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Hush money judge rejects Trump’s immunity claims as untimely

A New York judge rejected former President Trump’s presidential immunity claims in his hush money case on Wednesday, saying Trump waited too long to raise the defense. 

Justice Juan Merchan’s ruling removes another pathway for Trump to delay his upcoming hush money trial, which is slated to become the first criminal trial of a former president on April 15. 

Unlike his other three criminal indictments, Trump had not argued he was immune from his 34 charges in the hush money case, which stems from payments made before he was president. 

But the former president in recent weeks began insisting that some of prosecutors’ desired trial evidence would be precluded if the Supreme Court agrees with his immunity claims in another cases. Trump had hoped to delay the trial until after the Supreme Court decides his immunity case on merits; oral arguments are scheduled for April 25.

Prosecutors with the Manhattan district attorney’s office opposed Trump’s motion.

“Defendant’s motion is DENIED in its entirety as untimely. The Court declines to consider whether the doctrine of presidential immunity precludes the introduction of evidence of purported official presidential acts in a criminal proceeding,” Merchan wrote. 

Merchan’s ruling moves Trump’s hush money prosecution one step closer to reaching trial. Trump does still has a pending effort to adjourn the schedule because of “prejudicial pretrial publicity,” however.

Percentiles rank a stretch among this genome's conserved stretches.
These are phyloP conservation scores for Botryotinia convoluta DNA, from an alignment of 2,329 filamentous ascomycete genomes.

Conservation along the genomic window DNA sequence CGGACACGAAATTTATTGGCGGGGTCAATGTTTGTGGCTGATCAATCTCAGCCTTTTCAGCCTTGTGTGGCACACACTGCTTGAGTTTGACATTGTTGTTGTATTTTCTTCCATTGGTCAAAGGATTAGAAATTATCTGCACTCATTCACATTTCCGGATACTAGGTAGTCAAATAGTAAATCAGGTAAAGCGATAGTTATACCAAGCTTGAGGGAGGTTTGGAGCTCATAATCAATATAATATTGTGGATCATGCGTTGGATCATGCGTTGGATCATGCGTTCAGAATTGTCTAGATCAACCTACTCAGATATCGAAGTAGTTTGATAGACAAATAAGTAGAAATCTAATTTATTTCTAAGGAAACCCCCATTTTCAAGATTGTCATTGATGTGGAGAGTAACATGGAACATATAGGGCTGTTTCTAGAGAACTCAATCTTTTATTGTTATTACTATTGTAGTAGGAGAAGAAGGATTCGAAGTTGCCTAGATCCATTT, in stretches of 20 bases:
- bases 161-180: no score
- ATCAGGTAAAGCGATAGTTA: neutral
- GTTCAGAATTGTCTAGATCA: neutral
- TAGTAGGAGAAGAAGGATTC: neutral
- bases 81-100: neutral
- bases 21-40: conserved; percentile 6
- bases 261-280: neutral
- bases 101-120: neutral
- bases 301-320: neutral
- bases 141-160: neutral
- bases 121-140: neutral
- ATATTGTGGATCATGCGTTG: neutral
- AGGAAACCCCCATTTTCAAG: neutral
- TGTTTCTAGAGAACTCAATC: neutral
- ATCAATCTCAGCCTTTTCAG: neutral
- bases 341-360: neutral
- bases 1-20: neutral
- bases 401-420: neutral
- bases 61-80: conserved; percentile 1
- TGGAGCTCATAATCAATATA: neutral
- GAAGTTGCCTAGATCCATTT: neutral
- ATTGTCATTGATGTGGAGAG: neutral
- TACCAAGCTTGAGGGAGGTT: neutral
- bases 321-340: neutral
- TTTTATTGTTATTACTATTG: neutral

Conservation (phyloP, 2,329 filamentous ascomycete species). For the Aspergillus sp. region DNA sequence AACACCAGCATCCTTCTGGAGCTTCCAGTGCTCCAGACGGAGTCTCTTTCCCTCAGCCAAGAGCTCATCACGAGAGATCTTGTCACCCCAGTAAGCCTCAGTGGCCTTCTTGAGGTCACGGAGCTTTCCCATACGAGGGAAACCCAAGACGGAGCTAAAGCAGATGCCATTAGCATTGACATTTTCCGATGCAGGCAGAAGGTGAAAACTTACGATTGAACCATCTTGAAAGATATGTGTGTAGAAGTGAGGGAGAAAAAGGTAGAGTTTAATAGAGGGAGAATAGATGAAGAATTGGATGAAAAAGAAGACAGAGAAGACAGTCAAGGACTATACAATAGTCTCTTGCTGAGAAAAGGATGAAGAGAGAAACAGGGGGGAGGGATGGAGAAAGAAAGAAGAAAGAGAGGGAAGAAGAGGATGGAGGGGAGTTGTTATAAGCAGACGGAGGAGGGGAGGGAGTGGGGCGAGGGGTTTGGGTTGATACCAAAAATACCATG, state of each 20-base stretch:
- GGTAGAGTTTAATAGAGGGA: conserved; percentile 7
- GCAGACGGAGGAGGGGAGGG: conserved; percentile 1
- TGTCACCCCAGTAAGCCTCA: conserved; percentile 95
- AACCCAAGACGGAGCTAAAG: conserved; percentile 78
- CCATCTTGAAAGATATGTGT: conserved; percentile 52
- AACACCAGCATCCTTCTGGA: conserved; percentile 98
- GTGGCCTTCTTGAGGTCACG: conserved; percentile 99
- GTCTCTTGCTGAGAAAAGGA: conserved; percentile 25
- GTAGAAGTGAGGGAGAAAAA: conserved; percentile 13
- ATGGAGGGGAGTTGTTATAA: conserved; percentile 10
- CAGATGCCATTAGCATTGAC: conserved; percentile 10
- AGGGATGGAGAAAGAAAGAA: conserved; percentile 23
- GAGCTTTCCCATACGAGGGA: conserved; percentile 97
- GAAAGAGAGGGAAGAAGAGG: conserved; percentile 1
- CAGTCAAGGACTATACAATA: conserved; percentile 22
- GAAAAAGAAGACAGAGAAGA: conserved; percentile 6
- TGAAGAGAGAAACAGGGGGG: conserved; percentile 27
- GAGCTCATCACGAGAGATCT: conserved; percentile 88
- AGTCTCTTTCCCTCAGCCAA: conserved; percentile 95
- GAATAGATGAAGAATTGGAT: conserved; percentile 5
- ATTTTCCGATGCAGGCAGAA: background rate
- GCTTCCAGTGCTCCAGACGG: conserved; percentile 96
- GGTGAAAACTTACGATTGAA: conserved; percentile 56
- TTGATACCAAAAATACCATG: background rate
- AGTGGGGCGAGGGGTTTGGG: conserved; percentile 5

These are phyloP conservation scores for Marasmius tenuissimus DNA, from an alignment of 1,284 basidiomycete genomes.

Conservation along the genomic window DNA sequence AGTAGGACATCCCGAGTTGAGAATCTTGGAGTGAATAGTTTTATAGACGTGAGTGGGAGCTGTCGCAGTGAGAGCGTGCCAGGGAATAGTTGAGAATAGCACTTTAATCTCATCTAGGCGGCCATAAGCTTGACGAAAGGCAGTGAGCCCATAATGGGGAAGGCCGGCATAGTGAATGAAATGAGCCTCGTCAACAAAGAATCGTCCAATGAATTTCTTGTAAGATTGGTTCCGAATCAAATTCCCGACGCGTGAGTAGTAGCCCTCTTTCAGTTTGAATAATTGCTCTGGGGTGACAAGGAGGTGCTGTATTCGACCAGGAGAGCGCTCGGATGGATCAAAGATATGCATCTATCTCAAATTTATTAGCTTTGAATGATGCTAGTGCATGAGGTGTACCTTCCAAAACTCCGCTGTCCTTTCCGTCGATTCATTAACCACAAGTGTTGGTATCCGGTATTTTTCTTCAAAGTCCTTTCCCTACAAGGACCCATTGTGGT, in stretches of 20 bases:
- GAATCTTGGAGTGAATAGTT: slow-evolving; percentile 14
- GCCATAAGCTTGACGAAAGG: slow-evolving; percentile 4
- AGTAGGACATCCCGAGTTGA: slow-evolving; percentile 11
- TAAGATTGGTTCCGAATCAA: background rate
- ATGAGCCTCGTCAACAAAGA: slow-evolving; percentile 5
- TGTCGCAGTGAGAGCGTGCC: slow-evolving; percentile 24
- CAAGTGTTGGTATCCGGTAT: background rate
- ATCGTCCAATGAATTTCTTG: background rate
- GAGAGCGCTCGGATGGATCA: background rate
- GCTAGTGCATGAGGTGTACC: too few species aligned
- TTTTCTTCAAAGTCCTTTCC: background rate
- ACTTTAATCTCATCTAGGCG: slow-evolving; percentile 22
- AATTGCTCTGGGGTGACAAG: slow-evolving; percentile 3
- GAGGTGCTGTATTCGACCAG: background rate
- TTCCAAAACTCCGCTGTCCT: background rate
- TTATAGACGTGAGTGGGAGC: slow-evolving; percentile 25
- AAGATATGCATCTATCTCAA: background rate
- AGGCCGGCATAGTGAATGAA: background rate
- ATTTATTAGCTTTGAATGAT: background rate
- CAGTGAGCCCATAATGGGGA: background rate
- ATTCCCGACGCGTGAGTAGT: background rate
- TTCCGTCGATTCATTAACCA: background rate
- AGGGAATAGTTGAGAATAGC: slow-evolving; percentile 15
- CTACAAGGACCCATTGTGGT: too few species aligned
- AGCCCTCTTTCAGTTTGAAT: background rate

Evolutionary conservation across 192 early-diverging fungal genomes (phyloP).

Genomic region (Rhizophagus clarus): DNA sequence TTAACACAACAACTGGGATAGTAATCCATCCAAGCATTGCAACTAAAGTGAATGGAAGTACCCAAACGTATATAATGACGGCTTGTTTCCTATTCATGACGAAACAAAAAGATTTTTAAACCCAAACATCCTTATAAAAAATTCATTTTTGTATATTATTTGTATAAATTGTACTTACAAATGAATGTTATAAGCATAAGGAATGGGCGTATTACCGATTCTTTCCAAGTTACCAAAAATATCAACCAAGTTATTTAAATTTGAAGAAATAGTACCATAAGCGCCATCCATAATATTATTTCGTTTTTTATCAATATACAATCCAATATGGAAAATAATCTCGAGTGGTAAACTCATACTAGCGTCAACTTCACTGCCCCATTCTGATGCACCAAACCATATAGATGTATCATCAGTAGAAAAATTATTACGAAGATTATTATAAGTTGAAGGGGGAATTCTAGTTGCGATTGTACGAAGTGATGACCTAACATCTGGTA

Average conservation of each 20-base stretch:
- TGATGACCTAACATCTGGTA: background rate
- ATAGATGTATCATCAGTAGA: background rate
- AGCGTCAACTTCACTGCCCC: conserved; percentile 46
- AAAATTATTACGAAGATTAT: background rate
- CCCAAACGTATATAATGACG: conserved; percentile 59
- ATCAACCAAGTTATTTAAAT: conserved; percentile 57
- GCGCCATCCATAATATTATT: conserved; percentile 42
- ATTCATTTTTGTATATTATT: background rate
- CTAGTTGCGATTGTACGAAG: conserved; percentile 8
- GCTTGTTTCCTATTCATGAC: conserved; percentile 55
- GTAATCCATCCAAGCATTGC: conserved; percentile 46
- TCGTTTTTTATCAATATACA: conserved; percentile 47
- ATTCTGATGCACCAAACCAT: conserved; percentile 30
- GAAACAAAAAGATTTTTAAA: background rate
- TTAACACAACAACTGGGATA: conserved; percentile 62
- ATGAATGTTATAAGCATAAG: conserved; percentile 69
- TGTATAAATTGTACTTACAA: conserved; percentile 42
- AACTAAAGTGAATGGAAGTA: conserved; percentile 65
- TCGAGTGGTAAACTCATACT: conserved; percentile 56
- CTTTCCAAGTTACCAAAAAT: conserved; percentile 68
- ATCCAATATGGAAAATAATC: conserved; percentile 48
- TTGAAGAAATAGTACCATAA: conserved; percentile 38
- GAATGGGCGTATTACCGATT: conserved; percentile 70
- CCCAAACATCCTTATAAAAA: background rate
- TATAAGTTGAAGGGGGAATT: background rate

But barring a last-minute twist, Manhattan District Attorney Alvin Bragg (D) is set to take Trump to trial in less than two weeks on 34 counts of falsifying business records.

Bragg has accused Trump of criminally concealing a hush money payment to hide damaging information from voters ahead of the 2016 presidential election. Trump pleaded not guilty.

The ruling comes as similar decisions on Trump’s immunity claims have caused delays in his other criminal cases.

Trump’s claims of presidential immunity reached the Supreme Court earlier this year in his federal election interference case, after the justices agreed to weigh whether a president can be criminally charged for their actions while serving in the office.  

The trial judge in Washington, D.C., overseeing Trump’s case and a three-judge panel on the D.C. Circuit Court of Appeals rejected the former president’s theory that he cannot be criminally prosecuted. 

“For the purpose of this criminal case, former President Trump has become citizen Trump, with all of the defenses of any other criminal defendant,” the D.C. Circuit panel wrote in its 57-page decision earlier this year. “We cannot accept that the office of the Presidency places its former occupants above the law for all time thereafter.”  

He has also claimed presidential immunity in his federal classified documents case and Georgia election interference case, though the judges in those cases have not yet weighed in on the matter.

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